More on Workshops
Shelly E., Utah
Have any of you had any success extending the student workshops to 12 weeks? I may be able to teach a class or two but they expect me to teach the whole 12 weeks. I know some of you (Mark?) have talked about doing 8 weeks, but do you think it could be done with 12 weeks? Of course, I know I could throw in some comp/improv as well as some variations and arrangements with the 4 pieces. I could possibly extend it by including some more accompaniment using only C,F,G chords as would be taught in Amazing Grace. Also, the class would hopefully be around 8-12 students and would last an hour each week.
Terri P., Michigan
For 12 weeks, I would do an “Intro to Simply Music Piano” class and just use the Level 1 materials, with the variations, and a couple arrangements, depending on the group.
Mark M., New York
With adults, I find I’m able to keep focus/interest enough through the 8 hours, but it would not be considered an efficient SM lesson — it is definitely more time than is actually needed.
With kids, I only taught it without parental involvement — so I needed that extra time just to get the kids all to soak in whatever was possible — almost like a traditional lesson paradigm of having to squeeze as much info in as possible in the short time we had together. And even then most of them didn’t practice at home, so it’s not something I’m likely to try again, not without parental involvement.
Without parental involvement, all results seem very limited to me. With involvement, extra time is less and less needed. It’s hard for me to imagine dragging the curriculum out to 12 hours as is. As it is, my 8 hours curriculum expands beyond the Workshop SHM to include the Basics, variations and improvisation. For 12 hours, I’d be inclined to add more to the curriculum — more in-depth work on variations/arrangements and certainly improvisation/composition, certainly maybe some more accompaniments. In an adult Cont. Ed. workshop, there was definite interest in learning the simple public domain holiday accompaniments, for example.
Barbara M., New Jersey
Sounds like a wonderful opportunity to me. I would use the Level One SHM. Besides improve, you could do more accompaniment songs from the Get America Singing Book (can be order from simplymusic.com) that only use I IV, V chords.
Sandy L., Nebraska
I have actually used the workshop materials over 12 weeks after being encouraged by Neil not only that I could make it work, but that it might be best for me in some situations. I sometimes teach in a couple of environments where I have absolutely no control over who is grouped in a class. Using the workshop materials in this setting (in this case a homeschool co-op) actually was a lifesaver for me last semester when I had a group of students who varied so widely in ability, I wondered if I could really teach them by myself!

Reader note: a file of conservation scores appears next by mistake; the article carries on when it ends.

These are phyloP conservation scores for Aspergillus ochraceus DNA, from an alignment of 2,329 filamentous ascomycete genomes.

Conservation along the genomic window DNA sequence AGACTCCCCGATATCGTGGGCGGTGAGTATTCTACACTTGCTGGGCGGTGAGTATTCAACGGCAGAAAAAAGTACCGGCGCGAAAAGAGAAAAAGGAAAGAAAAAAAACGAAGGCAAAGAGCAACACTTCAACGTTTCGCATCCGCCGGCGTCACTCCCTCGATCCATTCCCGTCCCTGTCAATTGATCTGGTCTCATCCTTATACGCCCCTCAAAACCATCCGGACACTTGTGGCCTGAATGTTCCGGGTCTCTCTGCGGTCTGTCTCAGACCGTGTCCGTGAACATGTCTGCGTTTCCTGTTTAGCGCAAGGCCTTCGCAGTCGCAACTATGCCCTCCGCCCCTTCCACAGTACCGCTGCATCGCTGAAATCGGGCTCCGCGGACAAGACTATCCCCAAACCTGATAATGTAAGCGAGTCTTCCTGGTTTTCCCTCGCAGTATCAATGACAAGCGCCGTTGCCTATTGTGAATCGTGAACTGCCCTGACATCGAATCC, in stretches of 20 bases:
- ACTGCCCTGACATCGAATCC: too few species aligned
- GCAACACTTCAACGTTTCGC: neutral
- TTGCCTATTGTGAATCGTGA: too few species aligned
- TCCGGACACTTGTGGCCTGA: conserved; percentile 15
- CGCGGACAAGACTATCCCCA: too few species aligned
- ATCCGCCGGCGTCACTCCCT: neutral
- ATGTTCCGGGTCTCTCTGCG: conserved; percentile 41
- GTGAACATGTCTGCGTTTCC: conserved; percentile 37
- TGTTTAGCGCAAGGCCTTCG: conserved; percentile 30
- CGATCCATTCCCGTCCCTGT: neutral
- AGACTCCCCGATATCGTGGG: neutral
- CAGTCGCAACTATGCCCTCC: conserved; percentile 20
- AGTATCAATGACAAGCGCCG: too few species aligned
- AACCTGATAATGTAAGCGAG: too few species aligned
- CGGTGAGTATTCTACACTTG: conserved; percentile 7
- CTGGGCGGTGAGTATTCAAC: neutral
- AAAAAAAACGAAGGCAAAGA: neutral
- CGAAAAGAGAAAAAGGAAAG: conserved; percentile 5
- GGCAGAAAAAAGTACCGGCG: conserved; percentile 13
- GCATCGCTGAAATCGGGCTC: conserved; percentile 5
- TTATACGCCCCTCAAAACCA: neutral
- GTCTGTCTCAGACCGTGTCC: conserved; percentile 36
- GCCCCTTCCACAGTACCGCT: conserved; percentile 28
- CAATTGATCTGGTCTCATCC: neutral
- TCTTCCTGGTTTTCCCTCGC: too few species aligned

Mark had already posted his 8-week plan, which was a tremendous help to me, and which I followed with some variations. The slower students struggled to learn a song in two weeks, while the fast ones learned every arrangement, variation and accompaniment variation I gave them. This particular group contained some reluctant composers, but not one of them had any problem with improv, and most of them were very willing to change songs around to make their own arrangements.
I also had the twin blessings of Christmas coming at the end of the session and the Christmas song chord charts that have gone around on the ECL. All of the students were very successful with the C,F,G accompaniment songs. You could easily make several of your own chord charts for more seasonally appropriate songs, or songs of particular interest to the students to help fill out your 12 weeks.
The main difference between Mark’s and my experience was that this was an environment in which I was allowed to require parent attendance in order for a student to enroll. So both my slow and fast learners had full parental support and it made for really fun sing-alongs in our classes. It also enabled me to devote our first lesson to the foundation conversation and the basics, which I think is more necessary when you are stretching this over 12 weeks as opposed to doing it in 4.
Half the group continued; those who didn’t were one student with learning disabilities whose mom and I agreed he really needed a private lesson (I currently am very limited on time, so couldn’t take a private student), and a pair of siblings driving an hour one way to the class. In both cases, I provided them with information on other teachers in the area and the learn-at-home DVDs, so they all have some option to continue, even if not with me.
For me and for this particular group of students, 12 weeks turned out to be just perfect. Having done it once, I have more confidence that I could make it work again, maybe even with a more evenly matched group!
Original discussion started February 7, 2011